Warren Buffett, the legendary investor often dubbed the “Oracle of Omaha”, currently boasts a net worth that has surged to an impressive $123bn.
What sets Buffett apart in the world of finance is not just his staggering wealth but also his unparalleled investment philosophy, which places a heavy emphasis on the power of compound returns.
For decades, Buffett has adhered to a time-tested strategy that harnesses the exponential growth potential of compounding.
As aspiring investors seek to navigate the complex world of financial markets, there’s much to be gained from taking a page out of Buffett’s playbook and recognising the transformative potential of compound returns in building lasting wealth.
“My wealth has come from a combination of living in America, some lucky genes, and compound interest”.
How compounding works
Compound returns is a powerful concept in finance that helps our money grow over time. It’s much like a snowball rolling downhill, getting bigger and bigger. Here’s a simple explanation of how it works with an example using an 8% annualised return:
Imagine I have £1,000 that I decide to invest, and I manage to achieve an 8% annual return on my investment. In the first year, my investment grows by 8%, which means I earn £80 (8% of £1,000). So, at the end of the first year, I’ll have £1,080.
Now, in the second year, my 8% return is not calculated on my initial £1,000, it’s calculated on my new total of £1,080. So, I’ll earn £86.40 (8% of £1,080) in the second year. Now, my total investment is £1,166.40.
This process continues year after year, with my investment earning a percentage of the new, larger amount. Over time, this compounding effect causes my investment to grow exponentially. Here’s how it might look after a few years:
- Year 1: £1,000 + £80 = £1,080
- Year 2: £1,080 + £86.40 = £1,166.40
- Year 3: £1,166.40 + £93.31 = £1,259.71
- Year 4: £1,259.71 + £100.78 = £1,360.49
- Year 5: £1,360.49 + £108.84 = £1,469.33
As you can see, my investment grows faster and faster with each passing year because I’m earning interest not just on my initial £1000 but also on the interest I’ve already earned. This is the snowball effect of compound returns, and it can lead to significant wealth accumulation over time.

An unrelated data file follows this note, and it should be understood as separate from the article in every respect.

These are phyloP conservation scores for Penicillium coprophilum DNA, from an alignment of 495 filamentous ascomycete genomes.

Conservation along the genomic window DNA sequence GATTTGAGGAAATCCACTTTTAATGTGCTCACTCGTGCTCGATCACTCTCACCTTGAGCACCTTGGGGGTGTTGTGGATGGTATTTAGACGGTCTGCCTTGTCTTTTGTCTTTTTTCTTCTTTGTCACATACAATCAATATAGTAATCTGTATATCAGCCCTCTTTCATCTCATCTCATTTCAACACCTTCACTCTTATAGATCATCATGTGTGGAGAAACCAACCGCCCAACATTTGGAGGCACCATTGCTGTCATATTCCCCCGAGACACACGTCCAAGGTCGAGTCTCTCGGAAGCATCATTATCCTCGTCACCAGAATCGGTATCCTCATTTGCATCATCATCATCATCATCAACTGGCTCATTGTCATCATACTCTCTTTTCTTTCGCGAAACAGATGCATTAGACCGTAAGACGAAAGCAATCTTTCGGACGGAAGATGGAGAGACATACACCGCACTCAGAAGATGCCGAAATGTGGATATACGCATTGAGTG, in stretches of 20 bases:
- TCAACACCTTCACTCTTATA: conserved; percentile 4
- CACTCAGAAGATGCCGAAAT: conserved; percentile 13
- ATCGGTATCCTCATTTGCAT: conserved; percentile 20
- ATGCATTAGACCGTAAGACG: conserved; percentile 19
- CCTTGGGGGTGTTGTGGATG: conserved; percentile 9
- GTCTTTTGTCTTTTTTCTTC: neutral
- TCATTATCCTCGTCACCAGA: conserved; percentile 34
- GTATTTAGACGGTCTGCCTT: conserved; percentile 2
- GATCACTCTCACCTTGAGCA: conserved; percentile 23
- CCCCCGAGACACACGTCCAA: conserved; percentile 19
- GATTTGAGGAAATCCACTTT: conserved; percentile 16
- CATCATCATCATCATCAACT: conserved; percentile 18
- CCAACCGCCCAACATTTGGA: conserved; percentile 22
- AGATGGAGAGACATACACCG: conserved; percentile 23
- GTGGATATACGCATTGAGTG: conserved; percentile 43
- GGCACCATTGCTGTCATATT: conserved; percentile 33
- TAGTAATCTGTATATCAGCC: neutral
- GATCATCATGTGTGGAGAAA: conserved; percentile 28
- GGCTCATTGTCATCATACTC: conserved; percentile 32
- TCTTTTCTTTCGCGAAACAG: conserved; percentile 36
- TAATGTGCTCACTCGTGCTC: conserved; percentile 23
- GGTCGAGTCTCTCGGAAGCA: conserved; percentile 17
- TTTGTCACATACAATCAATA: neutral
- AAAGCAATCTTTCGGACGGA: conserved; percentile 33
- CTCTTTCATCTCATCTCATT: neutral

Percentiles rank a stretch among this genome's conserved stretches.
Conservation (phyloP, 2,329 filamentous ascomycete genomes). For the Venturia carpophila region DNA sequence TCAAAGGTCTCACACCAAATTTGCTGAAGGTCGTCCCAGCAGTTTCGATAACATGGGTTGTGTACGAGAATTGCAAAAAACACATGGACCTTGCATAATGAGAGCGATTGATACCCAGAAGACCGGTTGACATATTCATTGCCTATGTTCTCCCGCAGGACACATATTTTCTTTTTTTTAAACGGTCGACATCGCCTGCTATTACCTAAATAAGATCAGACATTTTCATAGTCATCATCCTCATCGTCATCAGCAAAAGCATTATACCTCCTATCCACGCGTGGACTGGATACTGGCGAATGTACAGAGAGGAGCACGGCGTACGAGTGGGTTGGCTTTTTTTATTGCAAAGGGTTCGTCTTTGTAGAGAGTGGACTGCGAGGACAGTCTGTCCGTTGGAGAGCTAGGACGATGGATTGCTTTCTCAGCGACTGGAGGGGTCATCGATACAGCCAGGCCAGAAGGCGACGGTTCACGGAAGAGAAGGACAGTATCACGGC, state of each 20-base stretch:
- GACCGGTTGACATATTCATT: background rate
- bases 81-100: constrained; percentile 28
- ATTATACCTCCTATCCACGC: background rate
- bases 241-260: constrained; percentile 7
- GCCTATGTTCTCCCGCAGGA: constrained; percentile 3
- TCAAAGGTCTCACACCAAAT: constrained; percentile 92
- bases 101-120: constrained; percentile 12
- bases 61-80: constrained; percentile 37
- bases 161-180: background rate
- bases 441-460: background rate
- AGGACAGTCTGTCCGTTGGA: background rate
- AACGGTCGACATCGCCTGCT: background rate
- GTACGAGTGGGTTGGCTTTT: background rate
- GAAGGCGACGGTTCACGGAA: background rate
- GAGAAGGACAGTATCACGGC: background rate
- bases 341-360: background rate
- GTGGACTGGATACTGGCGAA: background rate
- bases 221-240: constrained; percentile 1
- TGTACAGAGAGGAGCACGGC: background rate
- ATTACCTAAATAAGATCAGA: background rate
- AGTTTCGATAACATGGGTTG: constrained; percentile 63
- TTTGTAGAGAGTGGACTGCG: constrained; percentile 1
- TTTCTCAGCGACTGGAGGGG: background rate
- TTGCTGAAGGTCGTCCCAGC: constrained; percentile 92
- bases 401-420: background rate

As we can see below, the long I leave it, the faster it grows. After 30 years, the size of my investment will have increased tenfold.
Be more Buffett
Of course, there are many ways we can follow Buffett. Thankfully, he regularly shares his thoughts and philosophy of investing. He also reminds us that we can lose money if we invest poorly and if we follow the crowd.
In fact, the current environment in the UK presents us with a unique opportunity a British Buffett would likely relish. And that’s the opportunity to buy top quality stocks at discounted prices.
And when we look at the FTSE 100, discounts are everywhere, from Barclays which trades at 0.42 times book value, to Hagreaves Lansdown, which is trading with a historic low price-to-earnings multiple.
Just look at how the FTSE 100 has compared to its international peers. The index is full of value.
The post Warren Buffett’s net worth hits $123bn! Here’s one strategy we can all copy appeared first on The Motley Fool UK.
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James Fox has positions in Barclays Plc and Hargreaves Lansdown Plc. The Motley Fool UK has recommended Barclays Plc and Hargreaves Lansdown Plc. Views expressed on the companies mentioned in this article are those of the writer and therefore may differ from the official recommendations we make in our subscription services such as Share Advisor, Hidden Winners and Pro. Here at The Motley Fool we believe that considering a diverse range of insights makes us better investors.